The golden rule of irrigation
The fundamental rule that defines your maximum station rate is this point: in no case should you design a station such that the pressure drop from the public main to the last sprinkler exceeds 5 psi total. In many cases, you will have enough pressure to deliver so much water that the pressure drop will exceed 5 psi. This is very dangerous to do, and very unwise even if you still have enough working pressure at the sprinklers with this large pressure drop. If the pressure drop exceeds 5 psi, it indicates that there will be a large water hammer when the station valve shuts off. While the system may appear to work fine as installed, the excessive water hammer will fatigue the system, eventually causing joints or pipes in the main to rupture. The only way to solve the problem at that point is to replace the entire main (and perhaps additional pipes) and replace them with larger diameter pipe, or to subdivide stations into smaller areas (requiring new valve wires to be run and the controller upgraded) or all of the above!
If you learn one thing from this web site, make it this:
Use a station flow rate small enough, and pipe sizes large enough that the pressure drop from the public main to the last sprinkler will be less than 5 psi total.
In order to ensure that your design meets this requirement, you will have to review the pressure drop information below. As a starting point, use the pipe size indicated below. IMPORTANT NOTE: While this size may be adequate, on many designs, particularly large designs or designs with long mains, you will need to use a larger size than indicated below.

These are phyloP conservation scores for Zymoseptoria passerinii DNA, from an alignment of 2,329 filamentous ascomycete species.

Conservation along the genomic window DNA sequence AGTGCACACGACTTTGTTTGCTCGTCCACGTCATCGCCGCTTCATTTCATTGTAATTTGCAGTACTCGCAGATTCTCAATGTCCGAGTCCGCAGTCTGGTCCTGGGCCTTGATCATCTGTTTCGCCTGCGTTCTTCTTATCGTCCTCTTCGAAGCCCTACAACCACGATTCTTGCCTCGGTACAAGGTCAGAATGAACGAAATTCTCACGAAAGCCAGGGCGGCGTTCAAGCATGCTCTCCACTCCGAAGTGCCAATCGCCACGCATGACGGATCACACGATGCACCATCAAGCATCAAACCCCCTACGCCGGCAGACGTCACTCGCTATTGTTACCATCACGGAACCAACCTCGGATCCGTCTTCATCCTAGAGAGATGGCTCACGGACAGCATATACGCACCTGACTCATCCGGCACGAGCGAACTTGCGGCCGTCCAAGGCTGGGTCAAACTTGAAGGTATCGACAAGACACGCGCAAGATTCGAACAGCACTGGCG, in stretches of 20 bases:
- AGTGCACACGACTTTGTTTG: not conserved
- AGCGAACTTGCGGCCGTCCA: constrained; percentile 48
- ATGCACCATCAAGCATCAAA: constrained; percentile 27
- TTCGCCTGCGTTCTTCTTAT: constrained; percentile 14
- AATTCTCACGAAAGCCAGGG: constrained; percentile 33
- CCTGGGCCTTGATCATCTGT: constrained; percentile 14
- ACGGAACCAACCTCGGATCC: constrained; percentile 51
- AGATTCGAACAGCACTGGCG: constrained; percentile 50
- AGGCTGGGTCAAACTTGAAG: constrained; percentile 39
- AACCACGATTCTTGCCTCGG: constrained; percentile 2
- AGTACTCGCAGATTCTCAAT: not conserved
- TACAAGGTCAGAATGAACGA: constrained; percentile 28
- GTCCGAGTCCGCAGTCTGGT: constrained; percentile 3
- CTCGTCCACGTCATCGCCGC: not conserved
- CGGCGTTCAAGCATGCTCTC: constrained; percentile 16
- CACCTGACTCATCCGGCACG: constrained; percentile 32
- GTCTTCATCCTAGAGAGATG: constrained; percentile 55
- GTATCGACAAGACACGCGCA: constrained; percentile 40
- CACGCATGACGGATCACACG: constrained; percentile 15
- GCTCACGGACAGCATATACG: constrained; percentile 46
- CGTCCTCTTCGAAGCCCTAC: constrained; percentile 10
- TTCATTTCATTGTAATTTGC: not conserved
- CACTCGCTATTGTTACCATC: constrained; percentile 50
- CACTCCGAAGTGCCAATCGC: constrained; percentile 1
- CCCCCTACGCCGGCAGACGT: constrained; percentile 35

|Basis for Pressure Drop Calculations
(a larger size may be needed for your design)
|Pipe Size ||Maximum Flow|
|1/2 inch ||5 g.p.m.|
|3/4 inch ||10 g.p.m.|
|1 inch ||20 g.p.m.|
|1 1/4 inch ||35 g.p.m.|
|1 1/2 inch ||55 g.p.m.|
The basic steps
On the next couple of pages, you'll be guided through the basic steps of sizing pipe. Before you go further, you'll need to select as many sprinklers as you can supply at the flow rate determined in the flow check on the previous page, and place them where needed on your drawing. Draw in some pipe to connect them up, and measure the length of each section of pipe you will use. Determine the amount of water that will flow through every section of pipe to supply the sprinklers in your station. Using the information on the next page, add up the pressure drop through each section and see if it exceeds the 5 psi total pressure drop allowed. If it does, you'll need to upsize the pipe one size at a time, starting with the section having the largest single pressure drop, until the total pressure drop is below 5 psi.
Once you've done this a few times, you'll probably start to get the hang of it. It's important not to skip this step, or you could have a real problem on your hands just when you should be almost finished with the installation!
Links to continue to the next page are found at the bottom of this page.
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The staff at WaterTips.com